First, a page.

6. Great Alaska Beer & Barley Wine Festival

The Great Alaska Beer & Barley Wine Festival is a trade show held in Anchorage January 18-19. Admission is $40, but that includes beer! Dozens of regional brewers participate and show off their specialty brews. The festival benefits small breweries in exposure, and proceeds benefit the American Diabetes Association.

7. Australia Day Cockroach Races

Photo Credit: Australia Day Cockroach Races

January 26th is Australia Day, and many festivals across the continent will coincide with the midsummer holiday. One of the more unusual events is the Cockroach Races in Brisbane on January 26th. Although the event organizers bring in cockroaches from Melbourne, entrants are encouraged to bring their own roaches as there aren't usually enough. Cockroaches have numbers painted on them to determine who wins each race. The festival also has live entertainment and a Miss Cocky Competition beauty pageant, which accepts entries up to the last minute.

8. Tunarama Festival

Photo Credit: Perrin Ivon

Also coinciding with Australia Day festivities, the Tunarama Festival in Port Lincoln, South Australia, happens in summertime down under, on January 25 to 28 this year. In addition to the usual festival events, this one includes the World Championship Tuna Toss. How far can you throw a big tuna fish? The winner gets $3000! Other competitions are the prawn peeling contest, the slippery pole competition, the tattoo competition, and the plywood boat building contest.

9. Gasparilla Pirate Fest

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The Gasparilla Pirate Fest will be held January 26 when the Mystic Krewe of Gasparilla sails into Hillsborough Bay to invade Tampa, Florida. Which they've done annually since 1904, so it won't be a surprise. The pre-Lenten festival is named in honor of Jose Gaspar, the pirate called Gasparilla, who terrorized the Florida coast 200 years ago. Events include a pirate parade, brunch, and entertainment at the street festival at MacDill Park.

Yes, you still have time to make it to each of these events, but as far as hotel accommodations go, you're on your own!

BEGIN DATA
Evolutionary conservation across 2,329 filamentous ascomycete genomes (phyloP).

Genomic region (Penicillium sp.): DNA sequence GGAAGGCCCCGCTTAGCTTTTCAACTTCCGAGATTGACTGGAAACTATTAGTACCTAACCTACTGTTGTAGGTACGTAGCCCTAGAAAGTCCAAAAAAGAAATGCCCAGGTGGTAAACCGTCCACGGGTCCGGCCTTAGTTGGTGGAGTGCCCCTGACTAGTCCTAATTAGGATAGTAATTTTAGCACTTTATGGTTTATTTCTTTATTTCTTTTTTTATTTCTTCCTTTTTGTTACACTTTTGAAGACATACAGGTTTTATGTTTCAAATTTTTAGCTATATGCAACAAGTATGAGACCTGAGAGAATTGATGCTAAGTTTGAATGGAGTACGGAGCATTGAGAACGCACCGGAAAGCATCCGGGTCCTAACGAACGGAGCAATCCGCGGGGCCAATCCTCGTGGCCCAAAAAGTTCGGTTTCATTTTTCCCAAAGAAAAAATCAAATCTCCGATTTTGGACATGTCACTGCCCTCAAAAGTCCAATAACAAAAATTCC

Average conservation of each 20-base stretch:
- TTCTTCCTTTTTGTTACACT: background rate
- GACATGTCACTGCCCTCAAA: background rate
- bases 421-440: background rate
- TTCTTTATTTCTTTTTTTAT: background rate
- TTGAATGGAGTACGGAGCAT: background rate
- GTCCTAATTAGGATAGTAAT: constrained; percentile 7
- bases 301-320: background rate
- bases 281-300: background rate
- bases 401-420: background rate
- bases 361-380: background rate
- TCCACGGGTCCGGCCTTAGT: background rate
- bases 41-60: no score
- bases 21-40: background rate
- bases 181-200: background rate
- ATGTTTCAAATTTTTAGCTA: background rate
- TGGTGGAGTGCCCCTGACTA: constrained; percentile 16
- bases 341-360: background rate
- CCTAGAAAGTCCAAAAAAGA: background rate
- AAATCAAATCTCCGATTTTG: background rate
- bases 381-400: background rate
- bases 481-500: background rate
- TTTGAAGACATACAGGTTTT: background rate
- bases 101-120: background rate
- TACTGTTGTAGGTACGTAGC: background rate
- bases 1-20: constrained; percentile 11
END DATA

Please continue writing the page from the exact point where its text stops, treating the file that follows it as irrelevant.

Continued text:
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iStock // Ekaterina Minaeva
Man Buys Two Metric Tons of LEGO Bricks; Sorts Them Via Machine Learning
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iStock // Ekaterina Minaeva

Jacques Mattheij made a small, but awesome, mistake. He went on eBay one evening and bid on a bunch of bulk LEGO brick auctions, then went to sleep. Upon waking, he discovered that he was the high bidder on many, and was now the proud owner of two tons of LEGO bricks. (This is about 4400 pounds.) He wrote, "[L]esson 1: if you win almost all bids you are bidding too high."

Mattheij had noticed that bulk, unsorted bricks sell for something like €10/kilogram, whereas sets are roughly €40/kg and rare parts go for up to €100/kg. Much of the value of the bricks is in their sorting. If he could reduce the entropy of these bins of unsorted bricks, he could make a tidy profit. While many people do this work by hand, the problem is enormous—just the kind of challenge for a computer. Mattheij writes:

There are 38000+ shapes and there are 100+ possible shades of color (you can roughly tell how old someone is by asking them what lego colors they remember from their youth).

In the following months, Mattheij built a proof-of-concept sorting system using, of course, LEGO. He broke the problem down into a series of sub-problems (including "feeding LEGO reliably from a hopper is surprisingly hard," one of those facts of nature that will stymie even the best system design). After tinkering with the prototype at length, he expanded the system to a surprisingly complex system of conveyer belts (powered by a home treadmill), various pieces of cabinetry, and "copious quantities of crazy glue."

Here's a video showing the current system running at low speed: